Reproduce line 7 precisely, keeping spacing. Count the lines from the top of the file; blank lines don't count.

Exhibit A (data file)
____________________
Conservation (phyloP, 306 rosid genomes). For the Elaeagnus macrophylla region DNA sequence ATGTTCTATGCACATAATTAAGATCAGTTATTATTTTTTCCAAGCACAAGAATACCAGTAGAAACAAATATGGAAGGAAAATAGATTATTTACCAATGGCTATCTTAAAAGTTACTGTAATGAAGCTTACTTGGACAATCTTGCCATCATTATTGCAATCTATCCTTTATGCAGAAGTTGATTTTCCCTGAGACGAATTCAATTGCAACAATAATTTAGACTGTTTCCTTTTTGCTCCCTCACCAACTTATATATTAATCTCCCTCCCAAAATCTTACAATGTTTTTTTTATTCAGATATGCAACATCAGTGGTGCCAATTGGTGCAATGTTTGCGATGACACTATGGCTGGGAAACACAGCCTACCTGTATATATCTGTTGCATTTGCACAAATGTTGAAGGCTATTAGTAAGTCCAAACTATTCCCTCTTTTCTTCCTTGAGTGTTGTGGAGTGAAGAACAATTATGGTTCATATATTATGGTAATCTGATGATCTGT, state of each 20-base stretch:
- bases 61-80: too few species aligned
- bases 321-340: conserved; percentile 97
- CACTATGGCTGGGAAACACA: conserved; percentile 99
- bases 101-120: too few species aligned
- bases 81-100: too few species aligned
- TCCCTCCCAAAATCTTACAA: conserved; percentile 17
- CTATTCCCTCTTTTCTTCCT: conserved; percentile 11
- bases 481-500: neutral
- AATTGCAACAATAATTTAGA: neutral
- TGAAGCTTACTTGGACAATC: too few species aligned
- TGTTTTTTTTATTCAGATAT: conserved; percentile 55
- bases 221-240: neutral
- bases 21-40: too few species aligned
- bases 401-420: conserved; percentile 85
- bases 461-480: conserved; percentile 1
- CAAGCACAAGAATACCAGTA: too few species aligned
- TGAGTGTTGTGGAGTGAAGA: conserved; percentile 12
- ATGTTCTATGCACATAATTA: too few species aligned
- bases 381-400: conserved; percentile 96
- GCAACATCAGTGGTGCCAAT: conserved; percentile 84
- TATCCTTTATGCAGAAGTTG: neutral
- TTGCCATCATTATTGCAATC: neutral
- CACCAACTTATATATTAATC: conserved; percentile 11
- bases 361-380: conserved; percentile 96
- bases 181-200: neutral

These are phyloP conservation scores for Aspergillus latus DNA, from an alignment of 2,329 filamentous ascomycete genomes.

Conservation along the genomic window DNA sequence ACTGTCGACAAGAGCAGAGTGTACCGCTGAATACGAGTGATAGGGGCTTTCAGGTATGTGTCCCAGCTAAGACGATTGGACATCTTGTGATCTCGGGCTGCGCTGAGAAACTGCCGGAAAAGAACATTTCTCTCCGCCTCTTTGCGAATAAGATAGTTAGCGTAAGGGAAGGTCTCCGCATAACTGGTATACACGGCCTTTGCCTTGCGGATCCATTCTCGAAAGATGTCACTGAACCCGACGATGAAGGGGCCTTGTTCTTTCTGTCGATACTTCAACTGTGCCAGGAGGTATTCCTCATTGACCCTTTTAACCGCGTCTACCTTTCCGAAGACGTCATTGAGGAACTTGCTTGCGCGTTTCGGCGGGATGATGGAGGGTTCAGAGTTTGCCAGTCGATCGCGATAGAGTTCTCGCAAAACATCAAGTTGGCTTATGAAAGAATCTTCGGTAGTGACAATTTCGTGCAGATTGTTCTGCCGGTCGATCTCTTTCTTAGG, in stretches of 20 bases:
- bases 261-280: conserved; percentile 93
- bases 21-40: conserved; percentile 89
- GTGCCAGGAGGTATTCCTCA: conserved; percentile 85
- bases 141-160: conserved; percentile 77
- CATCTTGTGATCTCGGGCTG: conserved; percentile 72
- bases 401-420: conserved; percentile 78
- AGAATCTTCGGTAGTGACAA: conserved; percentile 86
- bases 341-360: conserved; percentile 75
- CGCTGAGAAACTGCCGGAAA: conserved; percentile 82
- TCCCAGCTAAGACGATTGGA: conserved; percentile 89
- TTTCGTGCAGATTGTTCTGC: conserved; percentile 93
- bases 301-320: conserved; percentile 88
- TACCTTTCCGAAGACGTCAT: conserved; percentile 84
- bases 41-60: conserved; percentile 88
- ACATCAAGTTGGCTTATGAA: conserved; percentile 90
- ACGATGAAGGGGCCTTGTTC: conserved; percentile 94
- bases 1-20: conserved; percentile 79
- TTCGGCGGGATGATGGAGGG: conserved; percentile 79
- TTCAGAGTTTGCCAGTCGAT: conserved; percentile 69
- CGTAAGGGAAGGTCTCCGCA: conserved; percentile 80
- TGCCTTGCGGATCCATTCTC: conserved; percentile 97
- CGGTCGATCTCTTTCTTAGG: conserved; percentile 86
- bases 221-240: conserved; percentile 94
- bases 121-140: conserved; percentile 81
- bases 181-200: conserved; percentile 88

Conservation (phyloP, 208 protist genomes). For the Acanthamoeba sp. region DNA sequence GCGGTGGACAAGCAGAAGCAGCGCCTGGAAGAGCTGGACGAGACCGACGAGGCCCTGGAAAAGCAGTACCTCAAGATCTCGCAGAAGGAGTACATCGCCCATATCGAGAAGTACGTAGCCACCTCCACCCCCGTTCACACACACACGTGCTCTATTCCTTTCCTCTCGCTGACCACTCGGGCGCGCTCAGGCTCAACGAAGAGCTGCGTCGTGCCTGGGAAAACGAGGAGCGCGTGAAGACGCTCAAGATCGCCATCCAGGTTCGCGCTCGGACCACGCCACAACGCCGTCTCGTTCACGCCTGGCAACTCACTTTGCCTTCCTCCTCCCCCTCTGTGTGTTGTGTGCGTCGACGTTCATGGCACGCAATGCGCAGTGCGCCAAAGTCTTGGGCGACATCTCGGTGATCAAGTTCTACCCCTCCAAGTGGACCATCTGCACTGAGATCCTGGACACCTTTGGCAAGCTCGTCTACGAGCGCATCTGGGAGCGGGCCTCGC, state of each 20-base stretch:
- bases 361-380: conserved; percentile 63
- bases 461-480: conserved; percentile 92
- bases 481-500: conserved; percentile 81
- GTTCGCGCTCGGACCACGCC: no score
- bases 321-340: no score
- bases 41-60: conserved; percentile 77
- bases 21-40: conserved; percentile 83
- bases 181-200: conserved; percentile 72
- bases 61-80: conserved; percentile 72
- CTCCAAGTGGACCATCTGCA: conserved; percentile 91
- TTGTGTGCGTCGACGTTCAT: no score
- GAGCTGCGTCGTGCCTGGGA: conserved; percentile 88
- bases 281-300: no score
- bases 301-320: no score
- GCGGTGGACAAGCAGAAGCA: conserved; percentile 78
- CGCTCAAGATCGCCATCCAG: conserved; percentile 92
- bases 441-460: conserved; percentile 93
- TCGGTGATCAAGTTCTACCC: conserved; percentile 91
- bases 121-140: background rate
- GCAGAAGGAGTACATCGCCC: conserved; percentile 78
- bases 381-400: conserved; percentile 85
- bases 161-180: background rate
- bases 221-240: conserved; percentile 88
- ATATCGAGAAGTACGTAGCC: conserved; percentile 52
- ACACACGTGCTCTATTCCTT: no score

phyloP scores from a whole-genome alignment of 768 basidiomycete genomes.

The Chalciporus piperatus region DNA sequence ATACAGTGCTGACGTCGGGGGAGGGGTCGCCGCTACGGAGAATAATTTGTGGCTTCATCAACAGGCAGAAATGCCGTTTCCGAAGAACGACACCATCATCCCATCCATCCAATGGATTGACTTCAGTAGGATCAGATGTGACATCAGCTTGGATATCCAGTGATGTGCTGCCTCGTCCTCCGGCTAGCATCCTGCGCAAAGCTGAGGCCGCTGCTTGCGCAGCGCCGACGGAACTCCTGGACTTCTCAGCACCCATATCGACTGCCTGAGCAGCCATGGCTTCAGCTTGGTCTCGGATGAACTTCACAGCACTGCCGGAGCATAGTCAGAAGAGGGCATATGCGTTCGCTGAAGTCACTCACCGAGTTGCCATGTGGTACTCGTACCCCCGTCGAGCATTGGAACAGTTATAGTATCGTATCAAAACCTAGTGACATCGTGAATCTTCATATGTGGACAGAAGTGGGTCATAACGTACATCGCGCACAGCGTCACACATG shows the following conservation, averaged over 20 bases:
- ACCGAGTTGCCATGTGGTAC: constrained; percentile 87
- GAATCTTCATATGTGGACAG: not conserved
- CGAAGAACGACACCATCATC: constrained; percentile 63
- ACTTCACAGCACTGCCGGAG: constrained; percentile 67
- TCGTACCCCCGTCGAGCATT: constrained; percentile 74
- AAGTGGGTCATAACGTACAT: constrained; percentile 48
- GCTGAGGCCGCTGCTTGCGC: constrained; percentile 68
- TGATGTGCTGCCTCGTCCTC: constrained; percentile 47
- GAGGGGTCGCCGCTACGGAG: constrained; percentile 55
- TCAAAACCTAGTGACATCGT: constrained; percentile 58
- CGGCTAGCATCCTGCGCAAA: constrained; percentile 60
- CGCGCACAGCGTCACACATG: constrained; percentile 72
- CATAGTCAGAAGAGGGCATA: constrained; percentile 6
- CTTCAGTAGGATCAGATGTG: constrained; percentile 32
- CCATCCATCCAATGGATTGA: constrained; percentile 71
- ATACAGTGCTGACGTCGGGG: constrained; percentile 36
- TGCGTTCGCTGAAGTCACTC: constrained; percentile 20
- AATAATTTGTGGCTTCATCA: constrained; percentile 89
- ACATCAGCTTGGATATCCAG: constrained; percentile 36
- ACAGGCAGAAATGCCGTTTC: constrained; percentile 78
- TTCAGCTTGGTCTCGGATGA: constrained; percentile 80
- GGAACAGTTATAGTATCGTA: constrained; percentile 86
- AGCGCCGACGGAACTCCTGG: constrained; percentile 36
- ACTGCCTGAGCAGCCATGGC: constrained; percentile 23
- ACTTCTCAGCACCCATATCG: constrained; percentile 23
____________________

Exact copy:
- TCCCTCCCAAAATCTTACAA: conserved; percentile 17